Pharmacokinetics

To evaluate the pharmacokinetics of thymidine, 10-week old C57BL/6 male mice were administered a single intravenous dose of 14C-thymidine (700 pCi/animal) in sterile saline through an implanted jugular vein catheter. Following dose administration 1 drop of blood (approximately 20 µL) was collected from the catheter every 5 min up to 60 min and then at 2-, and 6- hours post dose, and deposited on a glass microfiber filter (Whatman, Maidstone, UK). Each filter paper was placed in a glass vial and stored at −80 °C until analysis by AMS.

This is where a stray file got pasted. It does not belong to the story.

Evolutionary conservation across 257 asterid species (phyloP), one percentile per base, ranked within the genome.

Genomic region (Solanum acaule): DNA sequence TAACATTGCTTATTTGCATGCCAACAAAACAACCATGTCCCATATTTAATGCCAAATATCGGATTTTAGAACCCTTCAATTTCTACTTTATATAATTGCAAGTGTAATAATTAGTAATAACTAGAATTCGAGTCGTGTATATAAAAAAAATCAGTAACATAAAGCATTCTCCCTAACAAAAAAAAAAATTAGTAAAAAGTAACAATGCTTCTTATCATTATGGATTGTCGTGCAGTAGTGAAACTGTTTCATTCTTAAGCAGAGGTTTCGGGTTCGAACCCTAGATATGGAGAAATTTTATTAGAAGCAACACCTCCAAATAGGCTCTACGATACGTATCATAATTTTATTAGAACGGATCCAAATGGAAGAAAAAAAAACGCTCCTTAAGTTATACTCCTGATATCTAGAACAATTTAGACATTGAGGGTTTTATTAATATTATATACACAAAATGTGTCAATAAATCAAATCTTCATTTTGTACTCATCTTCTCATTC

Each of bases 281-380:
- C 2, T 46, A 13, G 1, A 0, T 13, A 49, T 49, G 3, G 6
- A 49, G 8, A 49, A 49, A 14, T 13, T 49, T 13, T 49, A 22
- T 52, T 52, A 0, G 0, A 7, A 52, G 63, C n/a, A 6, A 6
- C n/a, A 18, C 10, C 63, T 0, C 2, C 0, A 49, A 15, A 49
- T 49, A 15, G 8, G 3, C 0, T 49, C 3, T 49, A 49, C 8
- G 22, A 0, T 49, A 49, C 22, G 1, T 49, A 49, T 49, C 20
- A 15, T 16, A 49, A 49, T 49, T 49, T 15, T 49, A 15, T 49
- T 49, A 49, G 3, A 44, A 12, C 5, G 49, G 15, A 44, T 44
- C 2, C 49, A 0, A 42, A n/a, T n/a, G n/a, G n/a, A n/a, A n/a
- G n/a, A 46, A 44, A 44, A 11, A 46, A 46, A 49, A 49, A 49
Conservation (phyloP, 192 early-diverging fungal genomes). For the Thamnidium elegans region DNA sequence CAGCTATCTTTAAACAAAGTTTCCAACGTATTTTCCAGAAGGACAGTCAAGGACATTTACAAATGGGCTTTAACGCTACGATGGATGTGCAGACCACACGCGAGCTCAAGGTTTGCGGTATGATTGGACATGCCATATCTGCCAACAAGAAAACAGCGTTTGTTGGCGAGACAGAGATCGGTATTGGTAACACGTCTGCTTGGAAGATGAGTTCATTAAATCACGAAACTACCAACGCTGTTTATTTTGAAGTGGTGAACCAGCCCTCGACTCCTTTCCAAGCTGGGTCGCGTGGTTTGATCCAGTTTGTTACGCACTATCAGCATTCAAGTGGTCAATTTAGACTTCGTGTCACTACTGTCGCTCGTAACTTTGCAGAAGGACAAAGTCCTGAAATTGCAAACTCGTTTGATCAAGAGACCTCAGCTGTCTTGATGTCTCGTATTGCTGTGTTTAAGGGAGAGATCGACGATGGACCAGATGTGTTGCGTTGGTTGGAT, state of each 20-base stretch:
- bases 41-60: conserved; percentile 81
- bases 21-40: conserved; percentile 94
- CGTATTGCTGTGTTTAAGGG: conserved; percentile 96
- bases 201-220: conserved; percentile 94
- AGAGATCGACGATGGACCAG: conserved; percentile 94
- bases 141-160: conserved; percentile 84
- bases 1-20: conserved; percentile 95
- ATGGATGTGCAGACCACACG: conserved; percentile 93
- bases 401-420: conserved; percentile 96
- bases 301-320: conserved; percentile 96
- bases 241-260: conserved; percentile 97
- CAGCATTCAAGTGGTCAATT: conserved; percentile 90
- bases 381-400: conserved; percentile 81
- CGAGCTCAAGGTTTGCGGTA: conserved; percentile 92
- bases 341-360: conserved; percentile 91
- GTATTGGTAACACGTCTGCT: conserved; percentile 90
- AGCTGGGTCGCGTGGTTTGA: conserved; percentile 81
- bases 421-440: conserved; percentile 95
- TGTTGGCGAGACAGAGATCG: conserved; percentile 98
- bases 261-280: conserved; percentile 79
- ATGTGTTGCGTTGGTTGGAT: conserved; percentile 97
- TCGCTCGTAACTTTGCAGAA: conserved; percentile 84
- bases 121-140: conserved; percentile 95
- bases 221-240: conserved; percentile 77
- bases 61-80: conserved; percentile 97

Liquid scintillation counting

The 14C-thymidine incorporated into the DNA of the cultured cells was quantified using liquid scintillation counting following DNA isolation and quantitation described above. Samples of DNA in water (250–1000 ng in 50 µL) were added to Universol scintillation cocktail (MP Biomedicals) and counted on a Perkin Elmer TriCarb 2910TR liquid scintillation analyzer.


AMS measurements